As the caffeine disperses my mental fog, the marrow of the Word begins to satisfy my spiritual hunger.  Light is breaking through the trees and filtering into my heart.  I see it, Lord.  Why so many times you tell us not to worry.  Anxious thoughts are like a trail of breadcrumbs back to thorny ground.  They return me to a place that I have been freed from, once and for all.  For a child of God, the 6th day is no longer a place where supply is strangled.  We are given “It is good” land to cultivate again.  The enemy is so limited now.  He can only stumble us with doubts about the efficacy of Jesus’ work and lure us back to the lamentably comfortable  “bootstrap” approach to life.  But the grace covenant has no loopholes, no addendums made after the fact, no leaven of the law.  And because the Father sent His beloved Son, the highest ransom that could possibly be paid, there is no question that the debt has been paid in full.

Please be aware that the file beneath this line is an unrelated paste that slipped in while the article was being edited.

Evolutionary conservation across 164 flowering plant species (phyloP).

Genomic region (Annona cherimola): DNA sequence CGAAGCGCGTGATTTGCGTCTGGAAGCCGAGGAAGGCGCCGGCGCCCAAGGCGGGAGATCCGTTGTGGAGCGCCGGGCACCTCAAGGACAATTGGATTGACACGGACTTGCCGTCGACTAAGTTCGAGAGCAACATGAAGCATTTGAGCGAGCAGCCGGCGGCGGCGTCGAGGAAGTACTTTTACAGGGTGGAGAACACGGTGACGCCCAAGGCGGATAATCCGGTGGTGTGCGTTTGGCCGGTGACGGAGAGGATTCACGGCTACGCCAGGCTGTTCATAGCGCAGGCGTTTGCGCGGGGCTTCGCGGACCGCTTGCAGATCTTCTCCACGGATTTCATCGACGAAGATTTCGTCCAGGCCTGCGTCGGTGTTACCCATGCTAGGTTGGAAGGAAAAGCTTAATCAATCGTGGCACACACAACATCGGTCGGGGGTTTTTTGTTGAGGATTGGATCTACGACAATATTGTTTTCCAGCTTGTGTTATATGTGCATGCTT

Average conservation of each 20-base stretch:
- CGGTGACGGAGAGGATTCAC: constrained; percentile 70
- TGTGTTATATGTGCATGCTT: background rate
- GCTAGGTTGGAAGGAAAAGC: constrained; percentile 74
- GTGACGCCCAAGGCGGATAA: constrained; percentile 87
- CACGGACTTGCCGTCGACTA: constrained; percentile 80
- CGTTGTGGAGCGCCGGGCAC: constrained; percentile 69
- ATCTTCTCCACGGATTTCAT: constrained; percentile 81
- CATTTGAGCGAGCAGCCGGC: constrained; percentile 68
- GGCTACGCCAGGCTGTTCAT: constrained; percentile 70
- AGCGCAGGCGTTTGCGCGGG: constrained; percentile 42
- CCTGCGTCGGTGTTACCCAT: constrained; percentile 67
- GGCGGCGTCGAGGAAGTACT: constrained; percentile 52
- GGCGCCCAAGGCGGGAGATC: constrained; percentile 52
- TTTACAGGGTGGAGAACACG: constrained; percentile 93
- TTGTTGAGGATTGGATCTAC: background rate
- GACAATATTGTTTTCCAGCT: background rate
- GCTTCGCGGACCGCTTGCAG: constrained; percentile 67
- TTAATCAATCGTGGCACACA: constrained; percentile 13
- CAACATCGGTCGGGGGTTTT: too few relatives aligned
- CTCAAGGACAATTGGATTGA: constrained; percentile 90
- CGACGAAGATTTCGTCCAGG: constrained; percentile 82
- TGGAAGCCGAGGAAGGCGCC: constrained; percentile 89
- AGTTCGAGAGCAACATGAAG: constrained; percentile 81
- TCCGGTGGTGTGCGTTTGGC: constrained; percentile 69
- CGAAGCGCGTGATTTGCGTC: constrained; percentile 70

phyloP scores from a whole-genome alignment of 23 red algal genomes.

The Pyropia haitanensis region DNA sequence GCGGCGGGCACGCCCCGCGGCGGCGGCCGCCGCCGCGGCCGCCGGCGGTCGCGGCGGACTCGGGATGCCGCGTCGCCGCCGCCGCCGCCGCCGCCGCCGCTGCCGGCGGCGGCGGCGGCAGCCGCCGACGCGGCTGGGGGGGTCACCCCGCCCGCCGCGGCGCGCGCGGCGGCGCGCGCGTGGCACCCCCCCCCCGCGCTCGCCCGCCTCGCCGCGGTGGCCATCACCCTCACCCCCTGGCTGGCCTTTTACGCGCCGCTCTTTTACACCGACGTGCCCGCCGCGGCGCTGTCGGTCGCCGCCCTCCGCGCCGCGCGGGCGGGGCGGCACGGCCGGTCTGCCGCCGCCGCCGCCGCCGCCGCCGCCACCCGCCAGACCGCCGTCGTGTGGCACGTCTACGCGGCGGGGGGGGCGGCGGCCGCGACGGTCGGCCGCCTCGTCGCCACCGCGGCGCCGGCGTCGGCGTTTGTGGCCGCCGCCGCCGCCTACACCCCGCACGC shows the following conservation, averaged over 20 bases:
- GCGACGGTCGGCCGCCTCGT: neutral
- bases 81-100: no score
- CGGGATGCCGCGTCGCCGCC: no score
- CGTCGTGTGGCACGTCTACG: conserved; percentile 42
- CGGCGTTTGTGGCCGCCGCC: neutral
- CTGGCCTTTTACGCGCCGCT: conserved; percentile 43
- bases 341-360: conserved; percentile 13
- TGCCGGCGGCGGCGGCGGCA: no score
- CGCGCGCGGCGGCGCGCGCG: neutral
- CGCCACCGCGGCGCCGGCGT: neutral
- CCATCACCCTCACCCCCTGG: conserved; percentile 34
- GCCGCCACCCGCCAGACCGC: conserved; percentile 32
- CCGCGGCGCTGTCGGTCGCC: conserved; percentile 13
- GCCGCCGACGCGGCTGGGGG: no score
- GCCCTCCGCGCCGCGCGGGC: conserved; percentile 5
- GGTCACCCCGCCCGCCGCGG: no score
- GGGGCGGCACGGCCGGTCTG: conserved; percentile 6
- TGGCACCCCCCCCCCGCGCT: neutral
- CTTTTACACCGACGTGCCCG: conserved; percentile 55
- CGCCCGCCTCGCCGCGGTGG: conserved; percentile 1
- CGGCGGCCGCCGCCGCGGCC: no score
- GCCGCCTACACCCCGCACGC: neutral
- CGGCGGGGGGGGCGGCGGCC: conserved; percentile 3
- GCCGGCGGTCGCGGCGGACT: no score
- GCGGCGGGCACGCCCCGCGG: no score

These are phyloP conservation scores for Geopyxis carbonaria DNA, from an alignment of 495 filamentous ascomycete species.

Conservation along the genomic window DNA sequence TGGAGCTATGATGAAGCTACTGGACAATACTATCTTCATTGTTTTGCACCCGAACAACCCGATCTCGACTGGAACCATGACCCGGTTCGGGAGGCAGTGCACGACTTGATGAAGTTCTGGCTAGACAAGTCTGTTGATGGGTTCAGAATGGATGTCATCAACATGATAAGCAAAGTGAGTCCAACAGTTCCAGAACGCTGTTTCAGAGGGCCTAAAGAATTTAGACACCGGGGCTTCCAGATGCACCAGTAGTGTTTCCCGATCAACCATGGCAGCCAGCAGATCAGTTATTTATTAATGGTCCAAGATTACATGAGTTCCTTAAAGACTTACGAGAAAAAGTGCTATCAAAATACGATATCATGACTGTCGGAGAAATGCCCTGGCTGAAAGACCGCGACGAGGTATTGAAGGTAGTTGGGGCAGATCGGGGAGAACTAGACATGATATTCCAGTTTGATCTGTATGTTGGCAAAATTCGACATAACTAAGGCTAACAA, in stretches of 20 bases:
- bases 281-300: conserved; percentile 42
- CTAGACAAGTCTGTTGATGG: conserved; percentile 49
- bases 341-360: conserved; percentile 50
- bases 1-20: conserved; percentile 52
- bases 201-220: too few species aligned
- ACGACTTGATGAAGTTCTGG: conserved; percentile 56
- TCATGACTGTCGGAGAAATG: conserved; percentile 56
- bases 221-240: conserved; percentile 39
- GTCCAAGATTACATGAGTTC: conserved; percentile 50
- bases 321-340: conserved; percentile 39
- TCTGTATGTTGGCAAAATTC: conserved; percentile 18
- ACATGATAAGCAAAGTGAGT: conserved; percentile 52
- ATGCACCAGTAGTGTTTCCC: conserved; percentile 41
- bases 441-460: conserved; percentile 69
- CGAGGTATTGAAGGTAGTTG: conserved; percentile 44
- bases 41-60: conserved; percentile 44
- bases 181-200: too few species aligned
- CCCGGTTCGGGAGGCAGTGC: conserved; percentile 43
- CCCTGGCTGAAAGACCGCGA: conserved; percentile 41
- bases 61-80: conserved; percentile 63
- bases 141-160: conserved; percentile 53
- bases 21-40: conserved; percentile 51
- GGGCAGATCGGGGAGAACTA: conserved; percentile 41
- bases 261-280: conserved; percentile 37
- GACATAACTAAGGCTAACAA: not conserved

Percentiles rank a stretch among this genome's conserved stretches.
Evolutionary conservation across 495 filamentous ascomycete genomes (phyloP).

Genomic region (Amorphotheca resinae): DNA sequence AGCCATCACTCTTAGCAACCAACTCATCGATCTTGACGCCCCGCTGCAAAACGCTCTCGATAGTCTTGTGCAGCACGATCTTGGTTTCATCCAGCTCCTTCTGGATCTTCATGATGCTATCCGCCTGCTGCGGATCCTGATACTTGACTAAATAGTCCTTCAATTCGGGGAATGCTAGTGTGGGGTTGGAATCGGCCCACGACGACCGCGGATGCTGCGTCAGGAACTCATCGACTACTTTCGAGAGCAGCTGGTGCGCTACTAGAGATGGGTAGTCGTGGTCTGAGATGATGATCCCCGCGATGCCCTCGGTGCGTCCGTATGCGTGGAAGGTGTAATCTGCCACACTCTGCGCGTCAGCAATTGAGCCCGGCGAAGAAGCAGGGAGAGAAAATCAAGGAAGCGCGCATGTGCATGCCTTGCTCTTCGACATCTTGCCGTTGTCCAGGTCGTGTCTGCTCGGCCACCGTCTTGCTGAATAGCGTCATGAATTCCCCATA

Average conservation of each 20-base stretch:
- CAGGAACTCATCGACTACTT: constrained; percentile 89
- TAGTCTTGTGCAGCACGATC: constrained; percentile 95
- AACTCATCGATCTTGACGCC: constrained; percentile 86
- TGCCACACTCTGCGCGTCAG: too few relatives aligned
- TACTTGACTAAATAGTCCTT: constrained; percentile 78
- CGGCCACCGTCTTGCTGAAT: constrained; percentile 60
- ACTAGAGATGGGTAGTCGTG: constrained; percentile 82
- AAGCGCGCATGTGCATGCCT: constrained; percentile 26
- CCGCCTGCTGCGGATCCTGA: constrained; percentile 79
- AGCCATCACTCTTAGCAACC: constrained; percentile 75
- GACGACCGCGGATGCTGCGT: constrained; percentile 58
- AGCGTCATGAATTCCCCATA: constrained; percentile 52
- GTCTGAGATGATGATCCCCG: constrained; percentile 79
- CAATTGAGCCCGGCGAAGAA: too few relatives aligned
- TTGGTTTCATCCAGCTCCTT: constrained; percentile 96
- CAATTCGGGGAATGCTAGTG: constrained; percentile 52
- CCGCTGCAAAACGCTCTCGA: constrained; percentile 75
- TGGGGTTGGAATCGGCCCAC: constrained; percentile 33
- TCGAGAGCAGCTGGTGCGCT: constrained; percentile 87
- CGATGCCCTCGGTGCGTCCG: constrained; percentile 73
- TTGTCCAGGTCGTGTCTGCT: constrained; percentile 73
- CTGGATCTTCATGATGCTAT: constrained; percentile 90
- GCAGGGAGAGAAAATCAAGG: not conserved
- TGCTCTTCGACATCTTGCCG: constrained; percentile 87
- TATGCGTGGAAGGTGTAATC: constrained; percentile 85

It’s time to get the kids up and tackle the new day with a fresh revelation about my Father’s tender love and detailed attention to my needs.  I see that as God’s child, my worrying about shoes or job interviews is like a sparrow trying to plow a field.  Neither will produce fruit, just aimless toil and wasted time.  As I spend time remembering that my value is far above the birds of the air, anxious thoughts suddenly lose their sway.  Today, I’m trellising on redeemed ground at the cross, reaching my tendrils out for the sure arms of Jesus where the gifts of grace and rest await my return.